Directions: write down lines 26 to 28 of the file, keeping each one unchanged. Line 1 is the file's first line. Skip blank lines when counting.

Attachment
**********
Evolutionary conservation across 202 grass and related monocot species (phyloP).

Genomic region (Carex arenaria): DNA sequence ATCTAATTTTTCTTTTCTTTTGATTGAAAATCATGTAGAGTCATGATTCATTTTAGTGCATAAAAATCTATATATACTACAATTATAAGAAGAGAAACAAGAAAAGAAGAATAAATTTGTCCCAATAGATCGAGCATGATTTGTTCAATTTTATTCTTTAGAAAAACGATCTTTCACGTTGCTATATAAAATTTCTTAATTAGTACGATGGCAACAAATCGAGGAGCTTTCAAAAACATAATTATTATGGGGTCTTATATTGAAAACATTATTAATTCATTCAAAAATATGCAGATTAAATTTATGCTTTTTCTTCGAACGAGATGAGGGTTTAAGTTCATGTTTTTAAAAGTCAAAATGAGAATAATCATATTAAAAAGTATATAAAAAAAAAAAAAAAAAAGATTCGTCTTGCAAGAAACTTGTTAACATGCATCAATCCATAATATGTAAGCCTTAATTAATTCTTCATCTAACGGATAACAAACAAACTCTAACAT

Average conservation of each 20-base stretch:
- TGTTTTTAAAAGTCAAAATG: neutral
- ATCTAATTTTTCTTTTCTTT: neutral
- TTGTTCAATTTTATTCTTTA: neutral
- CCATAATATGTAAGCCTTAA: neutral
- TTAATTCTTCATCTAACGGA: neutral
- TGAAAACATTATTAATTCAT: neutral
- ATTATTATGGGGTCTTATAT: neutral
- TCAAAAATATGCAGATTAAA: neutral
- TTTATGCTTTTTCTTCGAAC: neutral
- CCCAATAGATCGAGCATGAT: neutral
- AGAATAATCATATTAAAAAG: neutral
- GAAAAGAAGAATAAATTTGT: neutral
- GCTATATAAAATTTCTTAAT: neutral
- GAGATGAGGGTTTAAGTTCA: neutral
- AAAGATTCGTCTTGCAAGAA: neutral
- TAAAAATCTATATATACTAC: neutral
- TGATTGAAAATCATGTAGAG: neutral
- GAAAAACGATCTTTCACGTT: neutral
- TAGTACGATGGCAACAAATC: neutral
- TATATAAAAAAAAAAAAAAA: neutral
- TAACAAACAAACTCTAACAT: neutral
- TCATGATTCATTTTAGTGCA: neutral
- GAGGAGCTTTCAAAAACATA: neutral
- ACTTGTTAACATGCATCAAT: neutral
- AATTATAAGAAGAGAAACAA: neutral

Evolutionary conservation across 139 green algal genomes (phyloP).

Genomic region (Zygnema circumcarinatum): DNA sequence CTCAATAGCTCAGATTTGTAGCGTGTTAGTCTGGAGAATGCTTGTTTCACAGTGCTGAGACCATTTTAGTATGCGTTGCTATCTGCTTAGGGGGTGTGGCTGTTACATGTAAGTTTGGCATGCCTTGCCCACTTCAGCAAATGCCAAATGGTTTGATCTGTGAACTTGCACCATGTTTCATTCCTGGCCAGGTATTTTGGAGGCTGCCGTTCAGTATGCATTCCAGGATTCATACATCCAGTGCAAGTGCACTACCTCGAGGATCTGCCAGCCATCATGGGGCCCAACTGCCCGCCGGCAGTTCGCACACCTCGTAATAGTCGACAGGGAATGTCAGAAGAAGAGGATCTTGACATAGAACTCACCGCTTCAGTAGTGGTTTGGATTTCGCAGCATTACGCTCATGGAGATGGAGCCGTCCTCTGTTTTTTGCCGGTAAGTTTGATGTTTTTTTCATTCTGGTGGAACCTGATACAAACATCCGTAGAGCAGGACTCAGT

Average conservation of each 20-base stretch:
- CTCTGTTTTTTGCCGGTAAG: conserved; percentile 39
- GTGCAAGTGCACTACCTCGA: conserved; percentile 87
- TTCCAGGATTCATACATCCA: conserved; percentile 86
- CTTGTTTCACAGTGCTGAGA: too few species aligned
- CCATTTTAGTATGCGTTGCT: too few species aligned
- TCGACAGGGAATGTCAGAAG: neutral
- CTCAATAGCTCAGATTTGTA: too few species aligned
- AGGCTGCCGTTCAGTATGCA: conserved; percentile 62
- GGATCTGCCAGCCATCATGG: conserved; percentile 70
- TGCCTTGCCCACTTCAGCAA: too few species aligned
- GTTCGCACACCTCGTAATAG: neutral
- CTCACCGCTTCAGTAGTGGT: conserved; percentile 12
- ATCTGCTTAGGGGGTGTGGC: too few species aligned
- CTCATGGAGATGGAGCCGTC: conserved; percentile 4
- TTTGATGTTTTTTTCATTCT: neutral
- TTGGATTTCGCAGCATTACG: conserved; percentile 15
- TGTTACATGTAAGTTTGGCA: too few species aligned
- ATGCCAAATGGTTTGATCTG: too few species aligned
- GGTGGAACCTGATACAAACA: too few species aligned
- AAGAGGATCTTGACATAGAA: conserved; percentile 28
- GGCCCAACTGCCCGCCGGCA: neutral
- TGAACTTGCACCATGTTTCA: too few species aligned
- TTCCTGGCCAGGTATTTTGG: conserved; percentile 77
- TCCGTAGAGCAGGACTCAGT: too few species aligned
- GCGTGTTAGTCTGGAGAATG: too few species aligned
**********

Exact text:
- GAGGAGCTTTCAAAAACATA: neutral
- ACTTGTTAACATGCATCAAT: neutral
- AATTATAAGAAGAGAAACAA: neutral